The prisoner-of-war who refused to forget

Memories led veteran back to Thailand, reports Ethan Casey in Bangkok

WHEN he returned to Kanchanaburi, two hours west of Bangkok, to live in 1987, former British prisoner of war Trevor Dakin hoped to make a personal peace with the horrors of war he had endured there under the occupying Japanese more than four decades earlier.

"I thought by facing up to the most horrific period of my life that I'd be able to put the bad memories behind me," Dakin, a former army corporal who died on 15 April told journalist Micool Brooke in 1990: "I burned bridges back home to come here. I expect to live and die out here. But not before telling my tale."

The visit of Emperor Akihito of Japan to Britain next week could be overshadowed by former prisoners of war who will demonstrate to demand a formal apology from the Japanese for their behaviour - an apology that Dakin always wanted.

His tale of life in a Japanese prison camp was so harrowing that even half a century later, telling it remained his only way to ease the pain. "It's a form of therapy," he admitted.

"He got lots of backpackers dropping in to see him," remembered Brooke, a 35-year-old Australian whose articles in the Bangkok Post newspaper first brought Dakin to public attention, and who became his close friend. "He loved it. It gave him a reason for being there; he was doing something constructive."

Some 16,000 British and other Allied prisoners of war and 100,000 Asian slave labourers died of disease, malnutrition, execution and torture building what became known as the Death Railway, a line from Thailand into Burma that Japan needed for its planned invasion of India. Dakin, who had been captured in the fall of Singapore in February 1942, was one of the lucky ones.

"When the war ended they wept for joy," said Brooke. "Whenever he told that story he always broke down crying. He would quote the sergeant major, Sandy Goodwin, who walked into the barracks and said, `Boys, you're free.'"

Dakin returned home to Luton, in Bedfordshire, but had difficulty rejoining society. `I didn't like what I saw happening to England," he said. "For pounds 67 I was able to start a new life in Canada."

There he worked selling encyclopedias for the next 30 years. "He said he learnt the art of salesmanship by trading with the Thais for food when he sneaked out of the camp during the war," recalled Brooke.

The two met by chance in a Kanchanaburi bakery in 1989. "No one had ever interviewed him before. He was just living there, completely unknown," Brooke remembered. "And without his story to tell, I wouldn't have written my book."

When Brooke published an article about the Death Railway in a Japanese newspaper, a man named Nagase Takashi read it and wrote to him. Nagase became well known a few years ago as the torturer of Eric Lomax, author of the bestselling memoir The Railway Man. Brooke arranged for Nagase, who has made seeking forgiveness from his former victims his life's mission, to meet Dakin at the Kanchanaburi War Cemetery in 1994. In his book Captive of the River Kwae [sic] (1995), Brooke quotes Dakin telling Nagase: "I respect you because of your tireless mission of atonement."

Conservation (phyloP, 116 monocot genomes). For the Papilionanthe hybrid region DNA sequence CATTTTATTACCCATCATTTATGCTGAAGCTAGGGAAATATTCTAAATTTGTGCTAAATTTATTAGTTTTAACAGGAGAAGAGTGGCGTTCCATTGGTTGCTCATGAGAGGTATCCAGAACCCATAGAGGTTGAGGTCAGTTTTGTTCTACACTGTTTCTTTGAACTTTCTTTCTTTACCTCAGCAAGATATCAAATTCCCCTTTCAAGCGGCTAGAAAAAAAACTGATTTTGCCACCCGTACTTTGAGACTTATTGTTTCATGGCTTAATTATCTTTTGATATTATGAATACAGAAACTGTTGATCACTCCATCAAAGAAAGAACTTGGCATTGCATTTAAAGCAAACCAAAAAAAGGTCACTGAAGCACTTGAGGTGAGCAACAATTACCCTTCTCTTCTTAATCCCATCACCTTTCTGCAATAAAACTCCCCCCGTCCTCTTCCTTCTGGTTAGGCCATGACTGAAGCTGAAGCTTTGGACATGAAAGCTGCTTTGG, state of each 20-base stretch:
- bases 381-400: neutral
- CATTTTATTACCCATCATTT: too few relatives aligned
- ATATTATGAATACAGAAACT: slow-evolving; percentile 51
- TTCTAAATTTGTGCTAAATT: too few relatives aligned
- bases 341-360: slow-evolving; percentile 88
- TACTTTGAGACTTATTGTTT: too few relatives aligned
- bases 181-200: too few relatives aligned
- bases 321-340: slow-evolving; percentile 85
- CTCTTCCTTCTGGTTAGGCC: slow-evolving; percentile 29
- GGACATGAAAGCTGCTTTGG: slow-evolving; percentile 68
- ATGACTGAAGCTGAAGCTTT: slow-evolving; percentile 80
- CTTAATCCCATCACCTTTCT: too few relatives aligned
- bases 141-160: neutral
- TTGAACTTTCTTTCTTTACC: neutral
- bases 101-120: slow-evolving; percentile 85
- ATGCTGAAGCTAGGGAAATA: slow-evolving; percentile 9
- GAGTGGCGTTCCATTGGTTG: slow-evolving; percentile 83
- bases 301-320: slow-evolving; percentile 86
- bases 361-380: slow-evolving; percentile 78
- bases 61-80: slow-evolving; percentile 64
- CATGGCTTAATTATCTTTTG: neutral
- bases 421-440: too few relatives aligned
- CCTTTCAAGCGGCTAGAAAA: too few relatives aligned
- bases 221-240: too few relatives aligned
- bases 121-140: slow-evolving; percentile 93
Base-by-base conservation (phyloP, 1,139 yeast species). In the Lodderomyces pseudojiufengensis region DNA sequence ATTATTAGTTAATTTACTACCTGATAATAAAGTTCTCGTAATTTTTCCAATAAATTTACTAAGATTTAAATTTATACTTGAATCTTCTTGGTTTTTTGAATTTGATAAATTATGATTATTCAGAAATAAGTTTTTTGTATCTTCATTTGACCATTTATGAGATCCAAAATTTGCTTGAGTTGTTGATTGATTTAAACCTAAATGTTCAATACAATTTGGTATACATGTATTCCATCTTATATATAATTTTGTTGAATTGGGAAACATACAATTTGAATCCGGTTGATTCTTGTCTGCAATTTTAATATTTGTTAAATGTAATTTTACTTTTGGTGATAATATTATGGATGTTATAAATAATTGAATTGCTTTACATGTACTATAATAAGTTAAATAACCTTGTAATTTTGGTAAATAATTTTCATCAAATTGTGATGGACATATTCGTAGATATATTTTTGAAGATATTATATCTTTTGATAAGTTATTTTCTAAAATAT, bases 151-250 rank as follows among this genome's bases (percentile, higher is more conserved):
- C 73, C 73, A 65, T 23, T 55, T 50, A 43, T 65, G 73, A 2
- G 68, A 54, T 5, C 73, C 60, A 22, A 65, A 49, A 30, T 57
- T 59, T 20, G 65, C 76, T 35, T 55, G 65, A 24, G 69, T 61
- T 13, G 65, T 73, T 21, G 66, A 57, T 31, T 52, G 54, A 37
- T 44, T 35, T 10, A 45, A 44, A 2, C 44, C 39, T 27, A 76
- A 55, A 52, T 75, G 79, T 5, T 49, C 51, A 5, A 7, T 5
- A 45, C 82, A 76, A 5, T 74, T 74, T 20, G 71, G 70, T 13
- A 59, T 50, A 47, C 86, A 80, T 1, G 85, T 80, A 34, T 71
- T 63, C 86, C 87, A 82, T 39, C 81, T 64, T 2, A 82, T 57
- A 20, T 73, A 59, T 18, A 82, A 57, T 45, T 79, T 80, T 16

Until Dakin died, he and Nagase were planning to tour Japan together this August, to lecture schoolchildren about the Death Railway.

"Some people were suspicious: What was Trevor's motive for being friends with Nagase?" says Brooke. "But I had seen him give lectures to groups of visiting Japanese, and he pulled no punches ... He was just being open- minded and trying to get through to the next generation of Japanese."

Dakin's experience living in Thailand frustrated him. "He didn't understand the Thais, and he was upset that the Thais didn't understand him," said Brooke. "He had a deep personal reason for being here, and the significance of that just didn't dawn on many Thais, including his wife ... The symbol of the cultural gulf was the tourism and the annual River Kwai Festival, when they reenact the bombing raid that blew up the bridge, which he thought was a honky-tonk carnival."

Even more offensive to Dakin was the award-winning 1957 film Bridge on the River Kwai."It was disgraceful," he told Brooke. `There was never any bloody commando raid or any rubbish like that."

Dakin's health began to fail early this year. "It was a real experience watching Trevor dying and fighting for life,"said Brooke. "He had everything to live for. And he was fighting for life just as he did during his captivity, when all you can do is lie there saying "I'm going to live, I'm going to live."

Dakin left no will, so after contacting his children in Canada and negotiating with reluctant local officials, Brooke was left to carry out his wishes, cremating him and scattering his ashes near Chang Kai War Cemetery.

Chang Kai, four kilometres from Kanchanaburi, occupies part of the site of the PoW camp in which Dakin was incarcerated.

Asked if his friend ever did find peace, Brooke replied: "Probably not. Maybe periodically, for a few hours at a time. But overall he remained very confused and a bit resentful."

Dakin would have turned 78 years old on 15 May. "There have been a few Second World War veterans who have come back to Thailand to live," said Brooke. "But he was the last."

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